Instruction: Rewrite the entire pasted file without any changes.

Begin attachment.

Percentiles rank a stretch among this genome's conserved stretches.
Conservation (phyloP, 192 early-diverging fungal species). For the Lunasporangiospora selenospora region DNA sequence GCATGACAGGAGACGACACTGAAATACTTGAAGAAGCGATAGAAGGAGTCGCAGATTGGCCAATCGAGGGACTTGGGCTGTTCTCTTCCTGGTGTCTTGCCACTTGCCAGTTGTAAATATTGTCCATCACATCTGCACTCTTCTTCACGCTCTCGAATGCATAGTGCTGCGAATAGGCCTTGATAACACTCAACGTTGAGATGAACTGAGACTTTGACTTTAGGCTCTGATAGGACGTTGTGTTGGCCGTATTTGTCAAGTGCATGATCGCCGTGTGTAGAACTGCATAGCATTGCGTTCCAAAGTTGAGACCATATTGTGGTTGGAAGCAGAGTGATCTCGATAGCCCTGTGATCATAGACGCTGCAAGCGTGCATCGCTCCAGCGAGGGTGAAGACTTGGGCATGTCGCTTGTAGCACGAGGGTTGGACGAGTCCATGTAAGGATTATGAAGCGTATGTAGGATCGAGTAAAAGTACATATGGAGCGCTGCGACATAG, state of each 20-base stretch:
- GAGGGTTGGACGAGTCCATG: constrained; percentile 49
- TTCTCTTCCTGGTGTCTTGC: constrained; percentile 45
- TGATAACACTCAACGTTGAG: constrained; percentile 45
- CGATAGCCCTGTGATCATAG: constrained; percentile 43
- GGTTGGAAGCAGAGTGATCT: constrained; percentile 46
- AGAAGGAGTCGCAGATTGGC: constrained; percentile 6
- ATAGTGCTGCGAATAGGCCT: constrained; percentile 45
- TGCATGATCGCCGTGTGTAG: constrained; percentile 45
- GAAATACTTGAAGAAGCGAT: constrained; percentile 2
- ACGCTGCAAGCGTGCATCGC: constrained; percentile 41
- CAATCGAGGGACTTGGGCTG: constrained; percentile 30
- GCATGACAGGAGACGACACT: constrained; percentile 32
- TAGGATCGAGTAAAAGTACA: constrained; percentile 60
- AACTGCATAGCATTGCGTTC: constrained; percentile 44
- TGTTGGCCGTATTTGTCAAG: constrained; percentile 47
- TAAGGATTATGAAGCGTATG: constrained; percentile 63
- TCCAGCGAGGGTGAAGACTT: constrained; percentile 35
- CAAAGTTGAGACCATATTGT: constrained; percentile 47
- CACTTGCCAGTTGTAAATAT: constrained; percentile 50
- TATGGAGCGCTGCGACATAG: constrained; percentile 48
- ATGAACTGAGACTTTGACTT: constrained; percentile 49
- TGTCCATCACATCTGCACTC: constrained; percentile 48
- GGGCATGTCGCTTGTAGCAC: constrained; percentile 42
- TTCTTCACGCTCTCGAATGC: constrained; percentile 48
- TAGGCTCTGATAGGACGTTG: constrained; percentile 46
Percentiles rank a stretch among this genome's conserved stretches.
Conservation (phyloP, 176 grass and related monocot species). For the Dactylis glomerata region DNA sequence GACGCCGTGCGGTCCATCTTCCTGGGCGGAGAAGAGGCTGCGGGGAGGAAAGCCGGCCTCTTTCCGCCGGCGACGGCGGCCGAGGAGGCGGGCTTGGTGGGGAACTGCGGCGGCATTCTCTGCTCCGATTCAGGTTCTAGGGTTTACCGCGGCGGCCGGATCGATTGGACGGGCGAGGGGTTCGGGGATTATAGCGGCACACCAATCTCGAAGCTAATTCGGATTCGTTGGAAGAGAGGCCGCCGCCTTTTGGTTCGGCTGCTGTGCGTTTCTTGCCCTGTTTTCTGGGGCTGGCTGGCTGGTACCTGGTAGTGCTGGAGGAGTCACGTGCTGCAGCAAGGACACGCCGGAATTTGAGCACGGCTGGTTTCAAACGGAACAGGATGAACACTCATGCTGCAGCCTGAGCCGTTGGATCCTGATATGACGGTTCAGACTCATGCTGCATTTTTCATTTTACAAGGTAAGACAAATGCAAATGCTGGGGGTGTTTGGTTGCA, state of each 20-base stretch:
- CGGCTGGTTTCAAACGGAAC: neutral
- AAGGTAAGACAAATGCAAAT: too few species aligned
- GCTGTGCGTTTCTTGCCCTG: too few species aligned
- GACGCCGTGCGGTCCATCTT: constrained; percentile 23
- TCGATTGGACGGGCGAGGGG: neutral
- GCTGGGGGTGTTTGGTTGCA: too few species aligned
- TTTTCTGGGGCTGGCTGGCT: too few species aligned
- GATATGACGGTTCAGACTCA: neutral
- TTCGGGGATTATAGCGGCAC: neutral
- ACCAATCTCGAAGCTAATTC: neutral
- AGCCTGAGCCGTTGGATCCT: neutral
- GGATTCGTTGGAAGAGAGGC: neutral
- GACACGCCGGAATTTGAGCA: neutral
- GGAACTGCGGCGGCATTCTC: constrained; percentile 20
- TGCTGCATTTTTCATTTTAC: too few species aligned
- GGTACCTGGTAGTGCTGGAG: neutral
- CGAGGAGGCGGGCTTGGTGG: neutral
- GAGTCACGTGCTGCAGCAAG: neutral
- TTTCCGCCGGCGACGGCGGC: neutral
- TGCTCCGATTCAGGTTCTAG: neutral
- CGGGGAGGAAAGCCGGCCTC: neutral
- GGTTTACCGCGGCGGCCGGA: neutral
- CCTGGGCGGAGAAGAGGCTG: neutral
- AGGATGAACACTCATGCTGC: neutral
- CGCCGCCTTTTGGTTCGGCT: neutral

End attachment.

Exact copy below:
Percentiles rank a stretch among this genome's conserved stretches.
Conservation (phyloP, 192 early-diverging fungal species). For the Lunasporangiospora selenospora region DNA sequence GCATGACAGGAGACGACACTGAAATACTTGAAGAAGCGATAGAAGGAGTCGCAGATTGGCCAATCGAGGGACTTGGGCTGTTCTCTTCCTGGTGTCTTGCCACTTGCCAGTTGTAAATATTGTCCATCACATCTGCACTCTTCTTCACGCTCTCGAATGCATAGTGCTGCGAATAGGCCTTGATAACACTCAACGTTGAGATGAACTGAGACTTTGACTTTAGGCTCTGATAGGACGTTGTGTTGGCCGTATTTGTCAAGTGCATGATCGCCGTGTGTAGAACTGCATAGCATTGCGTTCCAAAGTTGAGACCATATTGTGGTTGGAAGCAGAGTGATCTCGATAGCCCTGTGATCATAGACGCTGCAAGCGTGCATCGCTCCAGCGAGGGTGAAGACTTGGGCATGTCGCTTGTAGCACGAGGGTTGGACGAGTCCATGTAAGGATTATGAAGCGTATGTAGGATCGAGTAAAAGTACATATGGAGCGCTGCGACATAG, state of each 20-base stretch:
- GAGGGTTGGACGAGTCCATG: constrained; percentile 49
- TTCTCTTCCTGGTGTCTTGC: constrained; percentile 45
- TGATAACACTCAACGTTGAG: constrained; percentile 45
- CGATAGCCCTGTGATCATAG: constrained; percentile 43
- GGTTGGAAGCAGAGTGATCT: constrained; percentile 46
- AGAAGGAGTCGCAGATTGGC: constrained; percentile 6
- ATAGTGCTGCGAATAGGCCT: constrained; percentile 45
- TGCATGATCGCCGTGTGTAG: constrained; percentile 45
- GAAATACTTGAAGAAGCGAT: constrained; percentile 2
- ACGCTGCAAGCGTGCATCGC: constrained; percentile 41
- CAATCGAGGGACTTGGGCTG: constrained; percentile 30
- GCATGACAGGAGACGACACT: constrained; percentile 32
- TAGGATCGAGTAAAAGTACA: constrained; percentile 60
- AACTGCATAGCATTGCGTTC: constrained; percentile 44
- TGTTGGCCGTATTTGTCAAG: constrained; percentile 47
- TAAGGATTATGAAGCGTATG: constrained; percentile 63
- TCCAGCGAGGGTGAAGACTT: constrained; percentile 35
- CAAAGTTGAGACCATATTGT: constrained; percentile 47
- CACTTGCCAGTTGTAAATAT: constrained; percentile 50
- TATGGAGCGCTGCGACATAG: constrained; percentile 48
- ATGAACTGAGACTTTGACTT: constrained; percentile 49
- TGTCCATCACATCTGCACTC: constrained; percentile 48
- GGGCATGTCGCTTGTAGCAC: constrained; percentile 42
- TTCTTCACGCTCTCGAATGC: constrained; percentile 48
- TAGGCTCTGATAGGACGTTG: constrained; percentile 46
Percentiles rank a stretch among this genome's conserved stretches.
Conservation (phyloP, 176 grass and related monocot species). For the Dactylis glomerata region DNA sequence GACGCCGTGCGGTCCATCTTCCTGGGCGGAGAAGAGGCTGCGGGGAGGAAAGCCGGCCTCTTTCCGCCGGCGACGGCGGCCGAGGAGGCGGGCTTGGTGGGGAACTGCGGCGGCATTCTCTGCTCCGATTCAGGTTCTAGGGTTTACCGCGGCGGCCGGATCGATTGGACGGGCGAGGGGTTCGGGGATTATAGCGGCACACCAATCTCGAAGCTAATTCGGATTCGTTGGAAGAGAGGCCGCCGCCTTTTGGTTCGGCTGCTGTGCGTTTCTTGCCCTGTTTTCTGGGGCTGGCTGGCTGGTACCTGGTAGTGCTGGAGGAGTCACGTGCTGCAGCAAGGACACGCCGGAATTTGAGCACGGCTGGTTTCAAACGGAACAGGATGAACACTCATGCTGCAGCCTGAGCCGTTGGATCCTGATATGACGGTTCAGACTCATGCTGCATTTTTCATTTTACAAGGTAAGACAAATGCAAATGCTGGGGGTGTTTGGTTGCA, state of each 20-base stretch:
- CGGCTGGTTTCAAACGGAAC: neutral
- AAGGTAAGACAAATGCAAAT: too few species aligned
- GCTGTGCGTTTCTTGCCCTG: too few species aligned
- GACGCCGTGCGGTCCATCTT: constrained; percentile 23
- TCGATTGGACGGGCGAGGGG: neutral
- GCTGGGGGTGTTTGGTTGCA: too few species aligned
- TTTTCTGGGGCTGGCTGGCT: too few species aligned
- GATATGACGGTTCAGACTCA: neutral
- TTCGGGGATTATAGCGGCAC: neutral
- ACCAATCTCGAAGCTAATTC: neutral
- AGCCTGAGCCGTTGGATCCT: neutral
- GGATTCGTTGGAAGAGAGGC: neutral
- GACACGCCGGAATTTGAGCA: neutral
- GGAACTGCGGCGGCATTCTC: constrained; percentile 20
- TGCTGCATTTTTCATTTTAC: too few species aligned
- GGTACCTGGTAGTGCTGGAG: neutral
- CGAGGAGGCGGGCTTGGTGG: neutral
- GAGTCACGTGCTGCAGCAAG: neutral
- TTTCCGCCGGCGACGGCGGC: neutral
- TGCTCCGATTCAGGTTCTAG: neutral
- CGGGGAGGAAAGCCGGCCTC: neutral
- GGTTTACCGCGGCGGCCGGA: neutral
- CCTGGGCGGAGAAGAGGCTG: neutral
- AGGATGAACACTCATGCTGC: neutral
- CGCCGCCTTTTGGTTCGGCT: neutral